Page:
Our changing environment is an important issue these days. An essay can be composed of different things related to it. The given example is a 500-word essay that discusses the environment in general.

500-Word Essay on the Environment (PDF)

Punctuality is one of the significant qualities of an individual. A well-written 500-word essay on punctuality is mentioned below to help you through.

500-Word Essay on Punctuality (PDF)

Teachers are the backbone of any educational system, and they play an essential role in developing students’ skills. However, many students aspiring teachers get confused writing 500-word essays due to their shortened length. Here is an example to help you out.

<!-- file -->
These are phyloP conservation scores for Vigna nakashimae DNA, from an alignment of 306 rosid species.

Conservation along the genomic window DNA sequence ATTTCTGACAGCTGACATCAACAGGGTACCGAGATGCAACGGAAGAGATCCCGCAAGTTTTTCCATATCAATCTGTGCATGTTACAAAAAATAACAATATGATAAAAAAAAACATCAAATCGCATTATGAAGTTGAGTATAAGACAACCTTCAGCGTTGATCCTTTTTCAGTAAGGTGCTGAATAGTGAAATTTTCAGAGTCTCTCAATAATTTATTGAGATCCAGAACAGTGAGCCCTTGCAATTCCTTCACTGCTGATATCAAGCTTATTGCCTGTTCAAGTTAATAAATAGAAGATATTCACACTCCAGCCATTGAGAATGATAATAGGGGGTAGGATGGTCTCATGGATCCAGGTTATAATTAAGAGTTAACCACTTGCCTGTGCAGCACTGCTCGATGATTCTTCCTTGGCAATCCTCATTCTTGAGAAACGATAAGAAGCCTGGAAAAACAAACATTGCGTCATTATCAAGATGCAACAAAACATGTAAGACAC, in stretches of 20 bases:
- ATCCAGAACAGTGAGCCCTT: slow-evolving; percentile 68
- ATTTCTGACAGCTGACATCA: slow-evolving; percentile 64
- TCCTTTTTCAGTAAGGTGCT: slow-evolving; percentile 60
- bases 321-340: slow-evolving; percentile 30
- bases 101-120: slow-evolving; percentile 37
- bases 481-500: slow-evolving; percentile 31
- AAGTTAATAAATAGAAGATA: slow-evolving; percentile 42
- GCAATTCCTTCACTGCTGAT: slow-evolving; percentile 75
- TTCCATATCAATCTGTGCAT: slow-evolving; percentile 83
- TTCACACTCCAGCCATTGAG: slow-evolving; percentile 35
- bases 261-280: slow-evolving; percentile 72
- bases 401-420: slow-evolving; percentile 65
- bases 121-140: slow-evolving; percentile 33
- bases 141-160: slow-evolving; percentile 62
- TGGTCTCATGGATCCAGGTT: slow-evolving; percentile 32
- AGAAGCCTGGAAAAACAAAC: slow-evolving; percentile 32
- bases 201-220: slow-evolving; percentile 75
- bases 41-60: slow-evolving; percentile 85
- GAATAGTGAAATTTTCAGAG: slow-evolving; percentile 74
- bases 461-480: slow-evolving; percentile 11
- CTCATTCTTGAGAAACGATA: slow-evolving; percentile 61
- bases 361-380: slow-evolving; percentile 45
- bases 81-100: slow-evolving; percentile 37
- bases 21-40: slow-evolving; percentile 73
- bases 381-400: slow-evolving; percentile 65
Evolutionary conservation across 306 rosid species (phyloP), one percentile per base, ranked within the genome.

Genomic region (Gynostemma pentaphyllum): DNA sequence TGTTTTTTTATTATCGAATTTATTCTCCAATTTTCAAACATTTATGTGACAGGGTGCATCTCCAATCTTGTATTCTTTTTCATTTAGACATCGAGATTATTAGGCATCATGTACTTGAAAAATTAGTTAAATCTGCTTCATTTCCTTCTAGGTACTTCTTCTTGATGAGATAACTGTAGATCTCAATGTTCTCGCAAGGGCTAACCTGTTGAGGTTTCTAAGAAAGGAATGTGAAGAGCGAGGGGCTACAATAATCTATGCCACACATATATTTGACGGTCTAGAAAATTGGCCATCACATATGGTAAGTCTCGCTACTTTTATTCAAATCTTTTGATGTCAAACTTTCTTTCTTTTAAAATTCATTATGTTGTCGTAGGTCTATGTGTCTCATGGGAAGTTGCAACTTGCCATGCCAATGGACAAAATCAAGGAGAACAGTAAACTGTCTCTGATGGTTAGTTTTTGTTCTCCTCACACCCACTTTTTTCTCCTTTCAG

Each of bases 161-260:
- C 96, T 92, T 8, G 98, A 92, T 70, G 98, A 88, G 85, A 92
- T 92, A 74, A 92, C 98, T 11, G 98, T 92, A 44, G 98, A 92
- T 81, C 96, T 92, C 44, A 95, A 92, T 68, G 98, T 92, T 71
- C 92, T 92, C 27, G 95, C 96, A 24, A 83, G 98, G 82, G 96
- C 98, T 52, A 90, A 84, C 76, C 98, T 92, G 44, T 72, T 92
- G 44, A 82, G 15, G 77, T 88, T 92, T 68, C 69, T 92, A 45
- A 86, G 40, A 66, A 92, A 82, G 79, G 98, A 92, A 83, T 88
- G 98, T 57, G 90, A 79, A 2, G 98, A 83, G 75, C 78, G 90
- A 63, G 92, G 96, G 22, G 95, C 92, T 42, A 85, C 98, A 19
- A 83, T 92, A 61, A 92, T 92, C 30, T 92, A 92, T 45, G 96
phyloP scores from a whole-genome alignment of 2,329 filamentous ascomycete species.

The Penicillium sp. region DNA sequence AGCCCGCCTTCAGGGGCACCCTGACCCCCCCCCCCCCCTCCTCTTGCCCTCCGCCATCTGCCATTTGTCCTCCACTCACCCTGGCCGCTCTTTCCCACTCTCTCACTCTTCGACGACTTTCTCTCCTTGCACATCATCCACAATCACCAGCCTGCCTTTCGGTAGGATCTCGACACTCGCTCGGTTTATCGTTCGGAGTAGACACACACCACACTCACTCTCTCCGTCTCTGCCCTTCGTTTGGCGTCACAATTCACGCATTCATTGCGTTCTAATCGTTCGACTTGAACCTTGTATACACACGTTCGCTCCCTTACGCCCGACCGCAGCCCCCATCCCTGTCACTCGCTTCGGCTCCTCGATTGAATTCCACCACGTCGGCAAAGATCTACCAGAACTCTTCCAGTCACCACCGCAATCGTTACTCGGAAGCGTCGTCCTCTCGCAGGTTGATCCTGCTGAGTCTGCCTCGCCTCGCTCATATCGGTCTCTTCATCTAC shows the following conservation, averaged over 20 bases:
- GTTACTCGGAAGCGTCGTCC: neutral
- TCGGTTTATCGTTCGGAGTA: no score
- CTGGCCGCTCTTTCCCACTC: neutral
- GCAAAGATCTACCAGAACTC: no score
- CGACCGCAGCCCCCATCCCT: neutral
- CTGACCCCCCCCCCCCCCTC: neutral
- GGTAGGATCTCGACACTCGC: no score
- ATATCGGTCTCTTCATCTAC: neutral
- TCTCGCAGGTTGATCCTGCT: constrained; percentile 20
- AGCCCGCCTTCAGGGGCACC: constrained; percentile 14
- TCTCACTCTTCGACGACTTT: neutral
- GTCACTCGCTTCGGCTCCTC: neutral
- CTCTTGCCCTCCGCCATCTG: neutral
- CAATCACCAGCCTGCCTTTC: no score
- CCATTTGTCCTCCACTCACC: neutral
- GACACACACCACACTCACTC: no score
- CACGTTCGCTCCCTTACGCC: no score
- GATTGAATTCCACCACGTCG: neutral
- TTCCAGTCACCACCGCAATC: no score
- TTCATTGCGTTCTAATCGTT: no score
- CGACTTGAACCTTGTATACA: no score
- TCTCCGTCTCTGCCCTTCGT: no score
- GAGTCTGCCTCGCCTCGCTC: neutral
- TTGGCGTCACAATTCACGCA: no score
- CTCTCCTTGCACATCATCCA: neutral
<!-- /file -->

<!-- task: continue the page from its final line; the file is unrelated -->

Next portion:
500 Word Essay on Why I Want to be a Teacher

Writing on nursing topics helps you to develop an understanding of the complexities of this field while also honing critical thinking skills. Below is a 500-word essay that can help future nurses.

500 Word Essay on Why I Want to be a Nurse

Honesty is an important value that must be cultivated in students from a young age. It helps to establish trust between individuals and sets the foundation for strong character development. Below is a 500 word essay on honesty to guide you on how to write on such a theme.

500 Word Essay on Honesty

500-word essay on why I deserve a scholarship is often dreaded among students. These essays require you to shorten yet express a compelling story that can win over the panel. Here is a pdf to help you out.

500 Word Essay On Why I Deserve a Scholarship PDF

Anger management is a difficult topic to tackle. It requires you to find effective solutions and ideas within such a limited word count. Check out the example given below for help.

500 Word Essay on Anger